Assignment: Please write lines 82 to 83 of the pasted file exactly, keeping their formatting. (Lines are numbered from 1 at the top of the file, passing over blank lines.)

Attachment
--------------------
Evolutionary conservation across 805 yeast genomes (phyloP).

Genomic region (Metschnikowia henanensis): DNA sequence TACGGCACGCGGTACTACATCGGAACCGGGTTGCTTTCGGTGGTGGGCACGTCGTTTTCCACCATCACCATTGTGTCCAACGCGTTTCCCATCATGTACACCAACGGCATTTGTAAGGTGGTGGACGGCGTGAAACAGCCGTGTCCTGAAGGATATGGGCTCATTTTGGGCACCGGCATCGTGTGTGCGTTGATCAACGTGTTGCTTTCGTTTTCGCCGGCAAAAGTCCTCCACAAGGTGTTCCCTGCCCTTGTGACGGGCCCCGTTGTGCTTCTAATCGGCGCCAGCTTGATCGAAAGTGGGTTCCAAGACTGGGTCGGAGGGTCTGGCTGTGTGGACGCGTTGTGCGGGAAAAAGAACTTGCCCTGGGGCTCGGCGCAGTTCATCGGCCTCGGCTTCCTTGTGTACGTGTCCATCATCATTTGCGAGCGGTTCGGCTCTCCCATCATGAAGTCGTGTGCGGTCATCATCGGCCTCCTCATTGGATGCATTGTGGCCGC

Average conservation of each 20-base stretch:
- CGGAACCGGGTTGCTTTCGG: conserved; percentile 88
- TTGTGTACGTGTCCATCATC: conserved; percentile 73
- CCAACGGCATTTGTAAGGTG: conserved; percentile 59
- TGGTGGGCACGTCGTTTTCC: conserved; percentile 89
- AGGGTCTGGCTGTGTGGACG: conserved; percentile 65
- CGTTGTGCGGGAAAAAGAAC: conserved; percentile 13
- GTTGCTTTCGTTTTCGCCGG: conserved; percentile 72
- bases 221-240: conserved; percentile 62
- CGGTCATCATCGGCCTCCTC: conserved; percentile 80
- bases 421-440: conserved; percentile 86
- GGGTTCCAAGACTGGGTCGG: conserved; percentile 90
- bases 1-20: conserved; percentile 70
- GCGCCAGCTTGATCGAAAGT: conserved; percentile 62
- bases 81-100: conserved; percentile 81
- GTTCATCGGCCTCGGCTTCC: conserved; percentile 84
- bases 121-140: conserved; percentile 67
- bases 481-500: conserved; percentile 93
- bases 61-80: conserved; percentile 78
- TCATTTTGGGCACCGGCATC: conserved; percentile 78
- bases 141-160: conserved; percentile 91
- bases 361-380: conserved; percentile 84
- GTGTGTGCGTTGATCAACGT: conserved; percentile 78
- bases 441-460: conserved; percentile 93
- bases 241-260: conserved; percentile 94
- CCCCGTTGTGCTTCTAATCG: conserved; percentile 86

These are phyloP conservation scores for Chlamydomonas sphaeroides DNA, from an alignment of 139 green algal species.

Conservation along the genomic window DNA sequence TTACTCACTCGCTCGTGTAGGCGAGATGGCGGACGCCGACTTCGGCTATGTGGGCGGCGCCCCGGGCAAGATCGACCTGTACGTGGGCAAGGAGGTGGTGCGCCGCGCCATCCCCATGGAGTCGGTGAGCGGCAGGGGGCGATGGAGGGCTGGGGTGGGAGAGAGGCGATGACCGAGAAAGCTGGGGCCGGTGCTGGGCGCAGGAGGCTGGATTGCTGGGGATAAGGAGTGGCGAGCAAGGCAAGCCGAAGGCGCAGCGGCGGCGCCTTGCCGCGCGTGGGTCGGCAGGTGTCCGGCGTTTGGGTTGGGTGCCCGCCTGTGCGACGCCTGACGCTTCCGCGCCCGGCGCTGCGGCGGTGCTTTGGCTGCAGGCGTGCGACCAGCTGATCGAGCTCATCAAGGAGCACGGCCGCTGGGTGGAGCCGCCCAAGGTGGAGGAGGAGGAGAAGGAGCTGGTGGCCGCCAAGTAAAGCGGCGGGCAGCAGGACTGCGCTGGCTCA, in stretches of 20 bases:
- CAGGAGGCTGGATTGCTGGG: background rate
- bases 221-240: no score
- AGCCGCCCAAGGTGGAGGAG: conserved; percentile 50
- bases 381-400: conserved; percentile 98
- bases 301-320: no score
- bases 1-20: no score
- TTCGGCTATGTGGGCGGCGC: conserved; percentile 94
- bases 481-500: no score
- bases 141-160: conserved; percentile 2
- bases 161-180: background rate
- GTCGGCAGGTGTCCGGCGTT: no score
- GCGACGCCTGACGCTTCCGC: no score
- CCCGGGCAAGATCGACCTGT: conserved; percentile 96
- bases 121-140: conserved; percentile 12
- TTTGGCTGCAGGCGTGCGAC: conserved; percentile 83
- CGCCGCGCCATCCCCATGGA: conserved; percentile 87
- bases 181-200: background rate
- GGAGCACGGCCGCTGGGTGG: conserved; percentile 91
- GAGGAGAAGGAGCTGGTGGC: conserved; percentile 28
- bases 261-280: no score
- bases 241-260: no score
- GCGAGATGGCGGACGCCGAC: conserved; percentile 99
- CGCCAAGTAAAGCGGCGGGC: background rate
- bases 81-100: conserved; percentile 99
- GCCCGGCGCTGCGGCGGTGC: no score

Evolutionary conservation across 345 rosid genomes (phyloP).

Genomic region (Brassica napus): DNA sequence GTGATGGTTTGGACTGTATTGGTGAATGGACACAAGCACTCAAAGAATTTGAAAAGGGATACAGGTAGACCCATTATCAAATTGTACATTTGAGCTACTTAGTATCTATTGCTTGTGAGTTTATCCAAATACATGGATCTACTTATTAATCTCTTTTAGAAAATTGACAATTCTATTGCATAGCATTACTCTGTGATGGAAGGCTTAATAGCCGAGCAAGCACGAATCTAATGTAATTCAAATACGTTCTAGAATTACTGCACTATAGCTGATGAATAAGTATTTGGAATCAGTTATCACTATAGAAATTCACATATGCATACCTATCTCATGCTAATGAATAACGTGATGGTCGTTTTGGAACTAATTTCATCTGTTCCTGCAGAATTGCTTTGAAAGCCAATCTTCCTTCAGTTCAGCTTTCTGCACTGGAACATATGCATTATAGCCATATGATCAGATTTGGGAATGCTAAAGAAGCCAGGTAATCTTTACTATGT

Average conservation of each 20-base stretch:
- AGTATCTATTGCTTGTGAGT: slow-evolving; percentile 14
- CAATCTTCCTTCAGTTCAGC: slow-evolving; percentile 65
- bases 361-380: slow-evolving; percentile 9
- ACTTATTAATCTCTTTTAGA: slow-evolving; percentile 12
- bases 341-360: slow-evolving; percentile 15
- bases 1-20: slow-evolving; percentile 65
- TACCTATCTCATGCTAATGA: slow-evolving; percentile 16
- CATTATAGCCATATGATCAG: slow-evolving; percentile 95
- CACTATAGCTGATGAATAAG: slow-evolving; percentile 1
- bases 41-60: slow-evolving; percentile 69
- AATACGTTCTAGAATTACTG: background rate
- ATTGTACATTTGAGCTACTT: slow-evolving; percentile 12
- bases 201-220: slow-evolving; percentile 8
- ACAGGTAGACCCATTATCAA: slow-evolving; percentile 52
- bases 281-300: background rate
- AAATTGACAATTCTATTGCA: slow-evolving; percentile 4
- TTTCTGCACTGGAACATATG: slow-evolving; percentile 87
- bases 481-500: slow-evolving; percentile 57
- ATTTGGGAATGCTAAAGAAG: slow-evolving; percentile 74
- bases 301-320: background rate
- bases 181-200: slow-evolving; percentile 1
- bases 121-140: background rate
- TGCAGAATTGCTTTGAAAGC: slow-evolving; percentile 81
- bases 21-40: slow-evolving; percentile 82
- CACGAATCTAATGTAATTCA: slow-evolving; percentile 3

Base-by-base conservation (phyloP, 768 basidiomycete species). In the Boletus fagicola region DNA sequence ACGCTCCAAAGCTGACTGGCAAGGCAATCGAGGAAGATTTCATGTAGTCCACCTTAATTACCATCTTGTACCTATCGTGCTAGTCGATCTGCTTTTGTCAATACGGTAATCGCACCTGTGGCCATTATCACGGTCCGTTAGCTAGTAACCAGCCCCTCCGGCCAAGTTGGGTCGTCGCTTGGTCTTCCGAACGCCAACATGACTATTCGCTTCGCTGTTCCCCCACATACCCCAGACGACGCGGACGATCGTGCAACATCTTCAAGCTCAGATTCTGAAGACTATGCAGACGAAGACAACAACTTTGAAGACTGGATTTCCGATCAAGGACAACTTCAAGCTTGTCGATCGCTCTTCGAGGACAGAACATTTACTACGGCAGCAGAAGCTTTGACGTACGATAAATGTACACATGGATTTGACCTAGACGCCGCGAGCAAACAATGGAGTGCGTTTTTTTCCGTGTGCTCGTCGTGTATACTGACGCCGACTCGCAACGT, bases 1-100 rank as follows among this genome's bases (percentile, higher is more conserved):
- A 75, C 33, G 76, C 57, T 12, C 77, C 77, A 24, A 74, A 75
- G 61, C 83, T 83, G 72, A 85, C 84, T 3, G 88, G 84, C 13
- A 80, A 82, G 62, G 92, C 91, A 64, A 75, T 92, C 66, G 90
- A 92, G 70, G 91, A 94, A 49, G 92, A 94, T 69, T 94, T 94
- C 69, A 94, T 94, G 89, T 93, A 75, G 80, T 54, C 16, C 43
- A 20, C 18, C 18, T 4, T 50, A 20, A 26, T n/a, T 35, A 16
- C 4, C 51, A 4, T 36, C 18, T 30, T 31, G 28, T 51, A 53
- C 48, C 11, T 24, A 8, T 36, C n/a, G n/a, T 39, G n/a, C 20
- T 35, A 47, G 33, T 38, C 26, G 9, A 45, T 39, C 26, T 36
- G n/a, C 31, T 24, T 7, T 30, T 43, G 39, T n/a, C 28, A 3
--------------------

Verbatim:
- bases 21-40: slow-evolving; percentile 82
- CACGAATCTAATGTAATTCA: slow-evolving; percentile 3